Hot PTATO: A New Tool For Tracking Cancer MutationsNews
The Context: Our DNA is our blueprint, but it is prone to mutate when our cells make copies of themselves. Normally our cells have quality control systems that repair these mutations, but in diseases like cancer, the mutations accumulate with devastating consequences to health. New tools for sequencing our genomes (such as primary template-directed amplification, for you scientists!) are making it possible to pinpoint these mutations, but these genetic mixtures are difficult to parse out and can sometimes contain errors.
The Study: A new artificial intelligence-powered tool called PTATO developed by NYSCF – Robertson Stem Cell Investigator Ruben Van Boxtel, PhD, of the Princess Máxima Center for Pediatric Oncology in Utrecht, The Netherlands can identify mutations that occur in single cells during our lifetimes as part of diseases like cancer, providing insights into how DNA is impacted in disease. The study appears in Cell Genomics.
The Importance: PTATO allows for a better understanding of the progression of diseases like cancer, opening the door for better treatment options.
Cancer is a disease of the genome, with accumulation of mutations in cells causing tumors to grow out of control and evade therapies. Tracking the mutations that drive cancer is thus a critical task for scientists, but the data generated to do this can present as a massive puzzle.
“Previously, the results obtained were not very accurate and there was no appropriate technology to improve this,” noted Sjors Middelkamp, PhD, the study’s first author, in an article from the Princess Máxima Center for Pediatric Oncology. “We used machine learning to train the PTATO program to automatically recognize and filter reading errors in DNA codes. Thanks to this form of artificial intelligence, we get a much more accurate picture of the DNA code in a cell. We also gain new insights faster because the program easily compares the results of different cells.”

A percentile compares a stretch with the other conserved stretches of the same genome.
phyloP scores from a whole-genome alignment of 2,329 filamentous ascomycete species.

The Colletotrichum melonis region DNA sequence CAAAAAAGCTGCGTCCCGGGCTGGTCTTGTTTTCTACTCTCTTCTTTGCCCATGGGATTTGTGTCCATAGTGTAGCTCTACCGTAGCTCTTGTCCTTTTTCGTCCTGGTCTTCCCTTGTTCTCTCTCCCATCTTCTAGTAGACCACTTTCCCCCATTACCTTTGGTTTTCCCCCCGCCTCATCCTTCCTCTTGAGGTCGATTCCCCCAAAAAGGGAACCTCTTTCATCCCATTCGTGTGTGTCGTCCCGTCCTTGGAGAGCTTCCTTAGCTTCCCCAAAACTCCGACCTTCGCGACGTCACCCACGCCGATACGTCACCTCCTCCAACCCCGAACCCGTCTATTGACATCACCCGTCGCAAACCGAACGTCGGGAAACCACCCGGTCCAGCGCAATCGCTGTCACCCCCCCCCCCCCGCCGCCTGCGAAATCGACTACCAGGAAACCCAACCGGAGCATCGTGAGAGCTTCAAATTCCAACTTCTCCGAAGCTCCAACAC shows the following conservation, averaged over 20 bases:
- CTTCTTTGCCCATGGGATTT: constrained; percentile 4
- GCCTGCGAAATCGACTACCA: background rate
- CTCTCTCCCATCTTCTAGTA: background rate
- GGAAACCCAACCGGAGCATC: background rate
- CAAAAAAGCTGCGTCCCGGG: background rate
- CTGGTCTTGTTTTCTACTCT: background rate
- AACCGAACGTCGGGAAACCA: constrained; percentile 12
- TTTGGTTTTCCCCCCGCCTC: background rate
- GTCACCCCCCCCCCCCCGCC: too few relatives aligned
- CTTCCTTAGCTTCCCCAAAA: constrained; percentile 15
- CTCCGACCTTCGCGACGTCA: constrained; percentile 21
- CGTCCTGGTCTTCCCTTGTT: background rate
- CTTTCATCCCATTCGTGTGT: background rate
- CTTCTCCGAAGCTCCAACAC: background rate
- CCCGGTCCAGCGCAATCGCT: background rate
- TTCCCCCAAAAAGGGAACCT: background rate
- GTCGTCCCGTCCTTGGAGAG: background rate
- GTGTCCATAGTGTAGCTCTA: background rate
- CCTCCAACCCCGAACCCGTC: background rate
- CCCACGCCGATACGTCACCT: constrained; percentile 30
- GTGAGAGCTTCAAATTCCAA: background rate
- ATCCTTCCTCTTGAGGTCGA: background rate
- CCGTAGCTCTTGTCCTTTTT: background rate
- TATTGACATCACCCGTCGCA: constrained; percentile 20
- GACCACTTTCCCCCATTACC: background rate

PTATO in Patients
The team then tested their new tool in blood stem cells derived from patients with Fanconi anemia – a blood disorder known to increase one’s risk for developing cancers like leukemia. The results pointed to a higher level of DNA deletions in these patients that could be driving their disease.
‘With traditional techniques, we could only study the DNA of healthy stem cells. With PTATO we can now also properly map the DNA of individual stem cells from children with hereditary disorders, such as Fanconi anemia,” said Dr. Middelkamp. “Thanks to PTATO, we saw that these blood stem cells are missing pieces of the DNA code. This gives us insights into the biological processes that go wrong and possibly lead to cancer. Hopefully, in the future we will be able to closely monitor these processes in every child and even target treatments to them.’
The team has made PTATO an open source tool for the wider research community to inform progress toward better therapies.
“Because the results of DNA analysis of an individual cell are now much more accurate, I expect that we will learn a lot about the different types of cancer cells in a tumor and the evolution of cancer,” added Dr. van Boxtel. “This knowledge can then be turned into new and better treatments. This will enable us to achieve our mission to cure every child with cancer, with optimal quality of life.”
Comprehensive single-cell genome analysis at nucleotide resolution using the PTA Analysis Toolbox
Sjors Middelkamp, Freek Manders, Flavia Peci, Markus J. van Roosmalen, Diego Montiel González, Eline J.M. Bertrums, Inge van der Werf, Lucca L.M. Derks, Niels M. Groenen, Mark Verheul, Laurianne Trabut, Arianne M. Brandsma, Evangelia Antoniou, Dirk Reinhardt, Marc Bierings, Mirjam E. Belderbos, Ruben van Boxtel. 2023. Cell Genomics. DOI: https://www.cell.com/cell-genomics/pdfExtended/S2666-979X(23)00186-6
Image credit: Marloes Verweij – Laloes Fotografie